The Future of Energy
Confused about where the ‘energy’ debate is going and how it affects you? In this article, David Bradbury offers explanations and suggestions.
This article is a guide to energy in the home for village-dwellers. It is written more from a technical standpoint rather than a commercial one. It is slanted towards existing homes to avoid being too long and it does not cover the many opportunities for energy efficiency in new-build structures.
The article also doesn’t cover government grants. If you can catch one of those grants while it briefly flourishes then good for you, but I am more concerned in this article with longer term trends, where individual behaviour and choices could help to make the whole system work more efficiently. In the end such practices will almost inevitably be rewarded in economic terms. You can future-proof yourself and your property by foreseeing those trends.
What are the national trends that you should be aware of?
The first obvious trend is global warming. Home heating is a part of our carbon footprint for most of us but is actually no more than 20% on average, and over time you won’t need as much heating in winter as you used to. I have noticed a real difference in the 40+ years I have lived in my house. It is difficult to calculate because of the other changes I have made, but I estimate this difference to be between 10 and 20%. There is at best a weak case for huge and expensive investments to make disruptive changes when heating is a relatively small contributor and is getting smaller by the year anyway.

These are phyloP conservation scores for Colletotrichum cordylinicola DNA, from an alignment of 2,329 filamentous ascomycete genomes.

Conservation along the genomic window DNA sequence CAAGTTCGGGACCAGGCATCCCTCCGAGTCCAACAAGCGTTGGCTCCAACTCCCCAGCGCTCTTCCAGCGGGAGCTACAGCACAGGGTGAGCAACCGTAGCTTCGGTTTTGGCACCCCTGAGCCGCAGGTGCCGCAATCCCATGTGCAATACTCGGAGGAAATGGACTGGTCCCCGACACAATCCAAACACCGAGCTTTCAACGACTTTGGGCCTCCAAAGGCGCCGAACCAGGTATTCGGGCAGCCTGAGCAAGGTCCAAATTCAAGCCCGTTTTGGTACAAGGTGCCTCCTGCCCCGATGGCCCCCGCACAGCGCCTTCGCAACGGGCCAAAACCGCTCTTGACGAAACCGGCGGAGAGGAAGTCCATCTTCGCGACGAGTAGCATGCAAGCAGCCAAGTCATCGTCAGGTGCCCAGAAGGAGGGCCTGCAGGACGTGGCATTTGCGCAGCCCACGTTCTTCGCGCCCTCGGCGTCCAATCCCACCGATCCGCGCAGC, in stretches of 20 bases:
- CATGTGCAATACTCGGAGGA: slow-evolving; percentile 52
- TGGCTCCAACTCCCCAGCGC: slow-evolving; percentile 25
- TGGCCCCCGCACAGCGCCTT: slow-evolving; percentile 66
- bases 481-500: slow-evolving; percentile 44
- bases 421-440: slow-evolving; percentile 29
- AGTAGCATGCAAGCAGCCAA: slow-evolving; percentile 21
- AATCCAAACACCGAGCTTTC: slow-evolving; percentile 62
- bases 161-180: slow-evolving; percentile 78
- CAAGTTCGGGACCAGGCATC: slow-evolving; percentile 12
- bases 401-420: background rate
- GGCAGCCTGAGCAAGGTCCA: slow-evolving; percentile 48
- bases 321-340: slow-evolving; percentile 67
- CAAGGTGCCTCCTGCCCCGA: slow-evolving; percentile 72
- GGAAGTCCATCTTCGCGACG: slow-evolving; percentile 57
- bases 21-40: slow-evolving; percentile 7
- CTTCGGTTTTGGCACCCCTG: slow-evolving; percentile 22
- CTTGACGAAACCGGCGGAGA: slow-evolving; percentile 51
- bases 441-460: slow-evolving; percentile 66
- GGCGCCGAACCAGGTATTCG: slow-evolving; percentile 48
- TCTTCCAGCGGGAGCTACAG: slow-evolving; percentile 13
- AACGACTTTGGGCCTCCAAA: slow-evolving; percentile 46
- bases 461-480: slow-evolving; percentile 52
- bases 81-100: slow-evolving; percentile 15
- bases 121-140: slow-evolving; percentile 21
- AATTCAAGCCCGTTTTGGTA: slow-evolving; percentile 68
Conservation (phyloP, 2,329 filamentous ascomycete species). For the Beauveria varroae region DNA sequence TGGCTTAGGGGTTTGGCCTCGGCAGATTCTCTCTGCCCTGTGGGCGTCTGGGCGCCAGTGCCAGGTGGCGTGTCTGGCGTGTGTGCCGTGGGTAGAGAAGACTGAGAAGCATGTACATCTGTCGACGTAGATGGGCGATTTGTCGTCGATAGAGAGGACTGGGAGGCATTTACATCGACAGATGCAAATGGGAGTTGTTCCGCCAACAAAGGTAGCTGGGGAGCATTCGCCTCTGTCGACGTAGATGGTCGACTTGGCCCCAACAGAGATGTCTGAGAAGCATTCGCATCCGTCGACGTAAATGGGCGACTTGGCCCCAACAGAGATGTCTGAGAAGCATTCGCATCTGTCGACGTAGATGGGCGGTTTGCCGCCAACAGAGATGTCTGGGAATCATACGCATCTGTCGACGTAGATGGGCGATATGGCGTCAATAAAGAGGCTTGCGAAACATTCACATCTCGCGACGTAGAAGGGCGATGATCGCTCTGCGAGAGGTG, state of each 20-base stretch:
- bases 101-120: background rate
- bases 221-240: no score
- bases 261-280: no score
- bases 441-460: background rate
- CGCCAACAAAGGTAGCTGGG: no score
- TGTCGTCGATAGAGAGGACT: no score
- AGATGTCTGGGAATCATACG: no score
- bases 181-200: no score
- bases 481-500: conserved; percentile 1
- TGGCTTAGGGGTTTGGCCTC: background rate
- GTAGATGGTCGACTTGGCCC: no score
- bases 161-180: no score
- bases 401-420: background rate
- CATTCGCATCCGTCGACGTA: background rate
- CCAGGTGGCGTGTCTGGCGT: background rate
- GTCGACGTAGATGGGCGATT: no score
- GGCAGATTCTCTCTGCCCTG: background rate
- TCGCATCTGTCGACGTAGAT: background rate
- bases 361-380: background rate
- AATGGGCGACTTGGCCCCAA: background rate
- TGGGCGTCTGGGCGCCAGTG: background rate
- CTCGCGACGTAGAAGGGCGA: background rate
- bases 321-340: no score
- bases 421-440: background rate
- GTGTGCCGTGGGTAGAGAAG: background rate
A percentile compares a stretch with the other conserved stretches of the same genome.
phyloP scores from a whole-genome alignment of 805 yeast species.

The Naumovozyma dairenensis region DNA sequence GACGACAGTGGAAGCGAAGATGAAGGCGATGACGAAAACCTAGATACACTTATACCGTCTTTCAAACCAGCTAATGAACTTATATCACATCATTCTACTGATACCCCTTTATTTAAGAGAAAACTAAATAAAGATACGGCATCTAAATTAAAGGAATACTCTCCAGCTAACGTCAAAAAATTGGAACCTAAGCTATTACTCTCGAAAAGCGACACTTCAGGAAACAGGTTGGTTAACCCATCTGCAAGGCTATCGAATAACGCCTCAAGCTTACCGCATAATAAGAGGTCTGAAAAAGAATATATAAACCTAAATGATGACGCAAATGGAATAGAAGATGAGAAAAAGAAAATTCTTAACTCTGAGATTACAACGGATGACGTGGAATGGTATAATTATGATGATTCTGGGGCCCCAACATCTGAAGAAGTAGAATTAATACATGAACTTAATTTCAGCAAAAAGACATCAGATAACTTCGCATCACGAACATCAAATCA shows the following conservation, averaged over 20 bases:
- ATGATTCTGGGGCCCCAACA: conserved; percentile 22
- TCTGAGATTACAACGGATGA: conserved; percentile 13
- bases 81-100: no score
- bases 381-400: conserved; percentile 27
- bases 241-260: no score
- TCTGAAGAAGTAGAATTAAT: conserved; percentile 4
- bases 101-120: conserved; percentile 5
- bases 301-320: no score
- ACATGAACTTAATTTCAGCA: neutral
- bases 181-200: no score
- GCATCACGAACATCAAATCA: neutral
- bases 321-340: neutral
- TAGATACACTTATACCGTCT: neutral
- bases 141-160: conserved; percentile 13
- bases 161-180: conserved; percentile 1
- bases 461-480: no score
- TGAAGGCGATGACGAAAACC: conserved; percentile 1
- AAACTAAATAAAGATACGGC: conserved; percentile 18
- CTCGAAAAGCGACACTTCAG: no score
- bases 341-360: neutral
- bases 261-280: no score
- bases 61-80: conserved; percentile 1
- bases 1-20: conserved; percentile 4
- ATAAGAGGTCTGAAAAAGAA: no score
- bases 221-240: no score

Gas is a fossil fuel, so the gas grid maybe thought of by some as a “tool of fossil fuels”, but it is actually an important national asset. The national gas grid could eventually be converted to store, transport and supply (non-fossil) hydrogen gas. Before “North Sea Gas” (methane) came about in the 1960’s the gas grid used “Town Gas” which was 50% hydrogen so there is already some relevant experience of a similar conversion, albeit in the opposite direction. Although hydrogen may initially be made from natural gas (methane) and so generate some carbon emissions in its manufacture, in the future hydrogen will be formed from water, either using renewable energy or nuclear power. It will therefore be a zero-carbon option. In a world that was determined to do the right thing hydrogen would become the fuel of the future, but with current trends towards batteries and electrification it is difficult to envisage that happening. With everything going electric, there will be more wires and less pipes in future, so don’t rely on gas coming to your village if it isn’t there. With the government hell-bent on stopping people burning gas, if you do have a gas boiler and are attached to the gas grid you may eventually find that you become disconnected, though that will hopefully be some way in the future. In the unlikely event that the world changes in a more sensible direction, any gas pipes into your house could be used for receiving clean hydrogen, which could then be used for everything – heating, generating electricity and even fuelling your hydrogen car. Don’t hold your breath for that, though.
LPG and Oil